All these experiences led Rosberg to a consistent 2009 where he almost scored points every race. He looked destined to win in Singapore, however, he made an error leaving the pits as he crossed the white line, thus incurring a penalty that took the chance of a first win away. A new decade led to a new dawn for Nico who moved to Mercedes alongside the returning legend Michael Schumacher. Nico stood up well to his team mate outscoring him in the first two years they were together. Podiums were slightly more regular for Rosberg, however that first victory still eluded the German. In 2012, the Mercedes team did more of the same, built a fantastic car for the first half of the year which was massively off the pace come the seasons end .Despite this, Rosberg made the most of his early pace by claiming his maiden win in the sport at the 2012 Chinese Grand Prix. The same weekend he also took his first Pole Position. A second place in Monaco was his only other highlight in a season where Schumi had all the qualifying pace and neither had it in race trim.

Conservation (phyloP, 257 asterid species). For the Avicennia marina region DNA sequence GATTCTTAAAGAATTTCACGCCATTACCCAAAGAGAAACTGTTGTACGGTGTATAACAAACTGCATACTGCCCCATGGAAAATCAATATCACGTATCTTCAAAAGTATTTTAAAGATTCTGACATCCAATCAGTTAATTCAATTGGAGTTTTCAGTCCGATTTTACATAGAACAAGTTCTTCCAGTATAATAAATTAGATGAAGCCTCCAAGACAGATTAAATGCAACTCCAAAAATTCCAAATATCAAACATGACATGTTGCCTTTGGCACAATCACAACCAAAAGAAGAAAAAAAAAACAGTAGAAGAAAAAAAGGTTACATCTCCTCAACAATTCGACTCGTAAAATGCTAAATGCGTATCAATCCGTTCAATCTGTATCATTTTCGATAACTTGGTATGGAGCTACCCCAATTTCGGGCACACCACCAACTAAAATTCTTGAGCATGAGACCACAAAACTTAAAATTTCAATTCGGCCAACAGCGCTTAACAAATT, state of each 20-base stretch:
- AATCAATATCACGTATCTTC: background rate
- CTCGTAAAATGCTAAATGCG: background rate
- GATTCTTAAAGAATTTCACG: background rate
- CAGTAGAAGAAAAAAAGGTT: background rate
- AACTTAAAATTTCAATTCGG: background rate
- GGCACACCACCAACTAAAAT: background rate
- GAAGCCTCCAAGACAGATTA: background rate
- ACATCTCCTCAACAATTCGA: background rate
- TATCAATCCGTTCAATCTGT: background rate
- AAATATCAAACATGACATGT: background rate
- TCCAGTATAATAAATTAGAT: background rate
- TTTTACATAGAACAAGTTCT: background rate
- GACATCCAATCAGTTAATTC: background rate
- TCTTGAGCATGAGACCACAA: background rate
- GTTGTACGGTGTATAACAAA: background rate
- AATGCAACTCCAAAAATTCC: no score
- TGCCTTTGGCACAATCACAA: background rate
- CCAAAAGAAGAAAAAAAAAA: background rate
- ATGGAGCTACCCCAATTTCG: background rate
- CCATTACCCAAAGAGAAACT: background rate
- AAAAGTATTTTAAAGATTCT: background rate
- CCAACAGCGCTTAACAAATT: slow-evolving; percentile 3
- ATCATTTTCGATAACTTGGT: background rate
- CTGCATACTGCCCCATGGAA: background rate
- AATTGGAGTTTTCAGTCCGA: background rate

2013 saw the beginning of the dominant partnership of this era - Rosberg and Hamilton. Rosberg drew first blood as in Monaco as he led every single lap to take victory. He then achieved victory in Great Britain, a race plagued with tyre failures and then gearbox issues for Vettel. Lewis kept his record of a victory in every season of his career by securing the win in Hungary which contributed to Rosberg finishing behind his teammate at the close of the season. 2014, however, was all Mercedes with the dominant W05, that won all but three races. There was a real dogfight between the Brit and the German. Rosberg has arguably more luck over the course of the season ,however, Lewis stormed through to win the title. 12 months later he won again having had a stellar season defeating Nico with races to spare. Rosberg has the momentum yet, Lewis the status heading into 2016. So, the question is... Can Rosberg finally take the top spot over 21 races or will it be three in a row for Lewis?
One for the Road: Gilles and Jacques Villeneuve
We couldn't leave out the only other pair including a world champion and two fantastic drivers, Canadian father-son team Jacques and Gilles each found success in very different eras.